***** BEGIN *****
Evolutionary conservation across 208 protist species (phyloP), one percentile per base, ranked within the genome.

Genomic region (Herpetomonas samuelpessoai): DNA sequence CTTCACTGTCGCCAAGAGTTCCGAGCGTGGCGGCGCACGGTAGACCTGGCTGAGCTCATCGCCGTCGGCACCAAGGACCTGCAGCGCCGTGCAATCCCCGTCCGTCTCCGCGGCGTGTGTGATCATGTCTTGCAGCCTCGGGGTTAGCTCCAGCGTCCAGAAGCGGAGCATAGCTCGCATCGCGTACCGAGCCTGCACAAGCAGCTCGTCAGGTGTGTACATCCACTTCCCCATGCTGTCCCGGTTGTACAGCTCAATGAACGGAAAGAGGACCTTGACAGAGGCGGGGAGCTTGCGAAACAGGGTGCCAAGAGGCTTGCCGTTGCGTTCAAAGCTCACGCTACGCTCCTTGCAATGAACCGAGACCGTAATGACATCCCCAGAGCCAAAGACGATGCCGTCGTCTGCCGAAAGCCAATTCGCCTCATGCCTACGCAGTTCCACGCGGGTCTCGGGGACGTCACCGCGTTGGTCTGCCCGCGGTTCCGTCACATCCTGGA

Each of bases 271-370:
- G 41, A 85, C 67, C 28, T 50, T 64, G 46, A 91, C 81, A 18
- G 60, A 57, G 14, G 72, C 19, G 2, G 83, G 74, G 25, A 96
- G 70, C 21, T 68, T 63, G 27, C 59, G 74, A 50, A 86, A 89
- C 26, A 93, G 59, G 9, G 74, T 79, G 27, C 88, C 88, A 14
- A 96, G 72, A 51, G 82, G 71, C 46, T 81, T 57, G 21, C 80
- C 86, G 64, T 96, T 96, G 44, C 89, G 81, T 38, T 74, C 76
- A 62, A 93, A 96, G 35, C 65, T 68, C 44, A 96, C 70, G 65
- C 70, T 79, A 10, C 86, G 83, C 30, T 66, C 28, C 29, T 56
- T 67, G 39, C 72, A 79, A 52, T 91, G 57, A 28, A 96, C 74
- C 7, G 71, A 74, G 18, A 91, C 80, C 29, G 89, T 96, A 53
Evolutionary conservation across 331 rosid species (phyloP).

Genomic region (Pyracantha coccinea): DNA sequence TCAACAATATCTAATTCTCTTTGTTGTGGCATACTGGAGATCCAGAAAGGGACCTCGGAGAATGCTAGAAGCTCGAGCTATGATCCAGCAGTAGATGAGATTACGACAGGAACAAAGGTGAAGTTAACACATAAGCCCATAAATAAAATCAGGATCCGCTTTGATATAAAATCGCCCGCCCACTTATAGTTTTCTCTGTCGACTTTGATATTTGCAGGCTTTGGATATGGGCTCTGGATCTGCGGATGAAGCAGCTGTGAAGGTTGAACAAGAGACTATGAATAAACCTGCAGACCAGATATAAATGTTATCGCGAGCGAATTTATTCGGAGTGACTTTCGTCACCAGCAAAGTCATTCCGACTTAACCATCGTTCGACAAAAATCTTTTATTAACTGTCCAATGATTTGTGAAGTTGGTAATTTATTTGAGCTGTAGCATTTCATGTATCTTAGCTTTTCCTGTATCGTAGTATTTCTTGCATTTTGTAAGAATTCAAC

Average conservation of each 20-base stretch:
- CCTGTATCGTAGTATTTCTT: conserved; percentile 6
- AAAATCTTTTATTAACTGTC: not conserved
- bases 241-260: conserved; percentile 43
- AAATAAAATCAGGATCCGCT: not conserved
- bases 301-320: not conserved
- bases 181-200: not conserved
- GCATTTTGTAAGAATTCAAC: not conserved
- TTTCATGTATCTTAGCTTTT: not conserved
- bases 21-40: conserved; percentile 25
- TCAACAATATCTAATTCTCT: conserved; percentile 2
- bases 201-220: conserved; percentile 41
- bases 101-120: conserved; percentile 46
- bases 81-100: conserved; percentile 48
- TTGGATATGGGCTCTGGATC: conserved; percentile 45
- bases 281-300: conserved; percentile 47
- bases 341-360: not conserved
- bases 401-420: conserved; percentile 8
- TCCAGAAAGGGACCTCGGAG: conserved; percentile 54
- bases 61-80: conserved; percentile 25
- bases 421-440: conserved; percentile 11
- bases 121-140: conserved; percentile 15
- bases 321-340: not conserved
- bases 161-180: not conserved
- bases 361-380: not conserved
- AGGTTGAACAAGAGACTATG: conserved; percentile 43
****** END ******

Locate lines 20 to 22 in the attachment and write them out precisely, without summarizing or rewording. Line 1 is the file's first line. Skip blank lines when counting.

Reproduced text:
- AAATAAAATCAGGATCCGCT: not conserved
- bases 301-320: not conserved
- bases 181-200: not conserved